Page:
Monday, June 10, 2013

DARK LEAFY GREENS :Farm fresh picked, packaged, and ready to cook and eat

Our package is a mix of heirloom naturally grown and wild foraged greens - packing a BIG PUNCH of nutrients!!!!

Getting one or more servings per day of broccoli, Brussels sprouts, dark green lettuce, collard greens, or kale should be enough to meet the daily recommended target of 120 micrograms per day for men and 90 micrograms per day for women...

Dandelion Greens 
Mustard Greens
Swiss Chard
Beet Greens
Edible flowers and leaves
Foraged Greens - lambsquarters, garlic mustard, wild mustard

what to do with dark leafy greens fresh picked, washed and packaged - ready to cook and eat - and may include :
note - it is best to include grated cheese, yogurt, beans, or other sources of calcium with your greens

stir fry - add ginger, sesame oil, peanuts, soy sauce, hot pepper, scallions
greens and beans - chickpeas, canneloni
Minestrone - add veggies, tomato sauce
greens and pasta - cook pasta, add oil and garlic
green Smoothies
frittatta and omelettes

"Dark green leafy vegetables are, calorie for calorie, probably the most concentrated source of nutrition of any food. They are a rich source of minerals (including iron, calcium, potassium, and magnesium) and vitamins, including vitamins K, C, E, and many of the B vitamins. They also provide a variety of phytonutrients including beta-carotene, lutein, and zeaxanthin, which protect our cells from damage and our eyes from age-related problems, among many other effects. Dark green leaves even contain small amounts of Omega-3 fats.
Perhaps the star of these nutrients is Vitamin K. A cup of most cooked greens provides at least nine times the minimum recommended intake of Vitamin K, and even a couple of cups of dark salad greens usually provide the minimum all on their own. Recent research has provided evidence that this vitamin may be even more important than we once thought (the current minimum may not be optimal), and many people do not get enough of it.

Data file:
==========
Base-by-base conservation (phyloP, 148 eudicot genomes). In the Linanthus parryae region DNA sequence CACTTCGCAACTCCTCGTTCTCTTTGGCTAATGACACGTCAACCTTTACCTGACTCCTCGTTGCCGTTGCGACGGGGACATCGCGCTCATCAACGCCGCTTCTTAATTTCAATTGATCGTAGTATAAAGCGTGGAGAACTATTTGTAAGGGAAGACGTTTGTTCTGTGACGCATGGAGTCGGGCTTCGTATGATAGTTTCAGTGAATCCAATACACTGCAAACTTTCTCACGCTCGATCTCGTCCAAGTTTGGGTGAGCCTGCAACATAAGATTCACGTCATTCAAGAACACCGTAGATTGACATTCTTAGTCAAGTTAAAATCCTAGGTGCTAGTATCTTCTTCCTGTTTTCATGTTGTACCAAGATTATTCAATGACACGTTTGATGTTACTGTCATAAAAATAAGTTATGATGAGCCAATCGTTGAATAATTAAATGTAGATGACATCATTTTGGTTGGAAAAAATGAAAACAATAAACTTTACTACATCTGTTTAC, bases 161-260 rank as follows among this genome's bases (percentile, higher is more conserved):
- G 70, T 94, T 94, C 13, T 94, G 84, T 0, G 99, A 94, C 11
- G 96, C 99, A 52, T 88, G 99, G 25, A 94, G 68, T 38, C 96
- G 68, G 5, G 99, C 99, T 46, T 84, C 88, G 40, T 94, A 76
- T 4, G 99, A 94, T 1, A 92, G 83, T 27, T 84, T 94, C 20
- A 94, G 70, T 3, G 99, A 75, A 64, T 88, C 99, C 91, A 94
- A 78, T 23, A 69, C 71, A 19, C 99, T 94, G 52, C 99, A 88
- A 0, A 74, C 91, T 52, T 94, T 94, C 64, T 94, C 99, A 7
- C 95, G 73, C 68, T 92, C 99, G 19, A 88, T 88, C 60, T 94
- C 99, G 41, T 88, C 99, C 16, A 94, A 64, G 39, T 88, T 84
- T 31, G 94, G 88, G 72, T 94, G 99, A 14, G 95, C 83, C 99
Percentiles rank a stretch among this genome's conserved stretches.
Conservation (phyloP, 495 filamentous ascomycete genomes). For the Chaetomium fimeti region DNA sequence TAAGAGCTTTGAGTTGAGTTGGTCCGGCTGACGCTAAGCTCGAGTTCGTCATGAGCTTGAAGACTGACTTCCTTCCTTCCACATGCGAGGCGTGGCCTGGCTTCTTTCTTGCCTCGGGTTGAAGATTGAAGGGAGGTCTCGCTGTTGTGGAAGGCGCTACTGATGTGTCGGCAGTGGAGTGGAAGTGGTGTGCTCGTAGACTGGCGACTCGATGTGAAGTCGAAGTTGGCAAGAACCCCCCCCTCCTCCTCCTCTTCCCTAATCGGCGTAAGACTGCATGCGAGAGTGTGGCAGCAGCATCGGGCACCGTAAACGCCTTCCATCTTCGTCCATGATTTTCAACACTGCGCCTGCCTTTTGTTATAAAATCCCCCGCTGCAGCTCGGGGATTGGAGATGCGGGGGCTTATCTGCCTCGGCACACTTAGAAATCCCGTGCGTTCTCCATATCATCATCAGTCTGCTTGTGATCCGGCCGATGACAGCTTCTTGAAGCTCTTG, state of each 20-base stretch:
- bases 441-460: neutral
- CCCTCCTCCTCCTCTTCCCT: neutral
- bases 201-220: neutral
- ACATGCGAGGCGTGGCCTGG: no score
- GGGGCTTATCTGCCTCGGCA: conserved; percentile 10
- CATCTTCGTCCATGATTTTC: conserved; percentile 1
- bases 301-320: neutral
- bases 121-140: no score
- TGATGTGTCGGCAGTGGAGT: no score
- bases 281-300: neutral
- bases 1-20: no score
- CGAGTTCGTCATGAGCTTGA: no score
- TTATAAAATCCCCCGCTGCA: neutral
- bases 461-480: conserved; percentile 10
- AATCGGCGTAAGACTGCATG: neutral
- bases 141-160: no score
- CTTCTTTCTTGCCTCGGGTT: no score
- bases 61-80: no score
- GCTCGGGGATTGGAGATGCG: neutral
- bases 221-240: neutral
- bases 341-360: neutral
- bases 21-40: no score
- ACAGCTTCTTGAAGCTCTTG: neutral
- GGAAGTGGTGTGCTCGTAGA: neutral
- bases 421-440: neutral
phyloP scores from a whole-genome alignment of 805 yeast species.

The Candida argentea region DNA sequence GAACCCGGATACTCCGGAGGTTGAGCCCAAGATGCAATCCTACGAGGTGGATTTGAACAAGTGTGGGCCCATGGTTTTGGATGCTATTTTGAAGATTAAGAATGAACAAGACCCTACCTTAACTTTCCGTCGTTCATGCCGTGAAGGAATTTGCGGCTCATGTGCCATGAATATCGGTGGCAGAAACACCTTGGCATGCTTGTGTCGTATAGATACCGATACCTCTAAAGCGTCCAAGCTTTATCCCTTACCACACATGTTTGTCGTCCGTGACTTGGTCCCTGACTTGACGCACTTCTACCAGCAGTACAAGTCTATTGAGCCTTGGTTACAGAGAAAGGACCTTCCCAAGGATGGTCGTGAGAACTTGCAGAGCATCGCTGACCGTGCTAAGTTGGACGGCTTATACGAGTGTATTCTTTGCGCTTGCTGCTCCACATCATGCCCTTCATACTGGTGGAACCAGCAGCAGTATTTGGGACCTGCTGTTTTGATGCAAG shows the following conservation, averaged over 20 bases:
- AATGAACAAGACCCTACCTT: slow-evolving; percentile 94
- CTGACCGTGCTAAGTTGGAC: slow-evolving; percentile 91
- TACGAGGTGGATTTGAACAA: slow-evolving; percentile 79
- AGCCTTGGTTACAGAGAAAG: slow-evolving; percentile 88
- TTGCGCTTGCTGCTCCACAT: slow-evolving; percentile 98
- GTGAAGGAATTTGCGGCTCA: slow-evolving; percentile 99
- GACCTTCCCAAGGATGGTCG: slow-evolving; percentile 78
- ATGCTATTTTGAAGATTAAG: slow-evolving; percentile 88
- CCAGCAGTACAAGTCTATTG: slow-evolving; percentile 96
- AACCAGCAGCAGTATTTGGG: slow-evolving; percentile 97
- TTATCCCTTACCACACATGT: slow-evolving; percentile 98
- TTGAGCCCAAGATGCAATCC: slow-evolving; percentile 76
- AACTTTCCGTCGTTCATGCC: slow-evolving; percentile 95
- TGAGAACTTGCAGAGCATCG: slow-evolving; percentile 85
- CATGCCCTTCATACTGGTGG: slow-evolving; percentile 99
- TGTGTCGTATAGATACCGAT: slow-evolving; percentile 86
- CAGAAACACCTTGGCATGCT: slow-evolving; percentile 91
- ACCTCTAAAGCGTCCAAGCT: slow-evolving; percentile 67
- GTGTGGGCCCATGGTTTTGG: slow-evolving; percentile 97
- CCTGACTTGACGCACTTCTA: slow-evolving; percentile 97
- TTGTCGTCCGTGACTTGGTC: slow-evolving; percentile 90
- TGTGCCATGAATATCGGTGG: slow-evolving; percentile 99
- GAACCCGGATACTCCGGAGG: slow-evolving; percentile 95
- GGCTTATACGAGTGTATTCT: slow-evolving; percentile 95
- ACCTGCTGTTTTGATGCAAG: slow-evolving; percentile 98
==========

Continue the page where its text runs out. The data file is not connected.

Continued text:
Vitamin K:
  • Regulates blood clotting
  • Helps protect bones from osteoporosis
  • May help prevent and possibly even reduce atherosclerosis by reducing calcium in arterial plaques
  • May be a key regulator of inflammation, and may help protect us from inflammatory diseases including arthitis
  • May help prevent diabetes
Vitamin K is a fat-soluble vitamin, so make sure to put dressing on your salad, or cook your greens with oil.

Almost Carb-Free

Greens have very little carbohydrate in them, and the carbs that are there are packed in layers of fiber, which make them very slow to digest. That is why, in general, greens have very little impact on blood glucose. In some systems greens are even treated as a "freebie" carb-wise (meaning the carbohydrate doesn't have to be counted at all).
Note on oxalates: Some greens contain substances called oxalates which may bind some percentage of the calcium in the greens."

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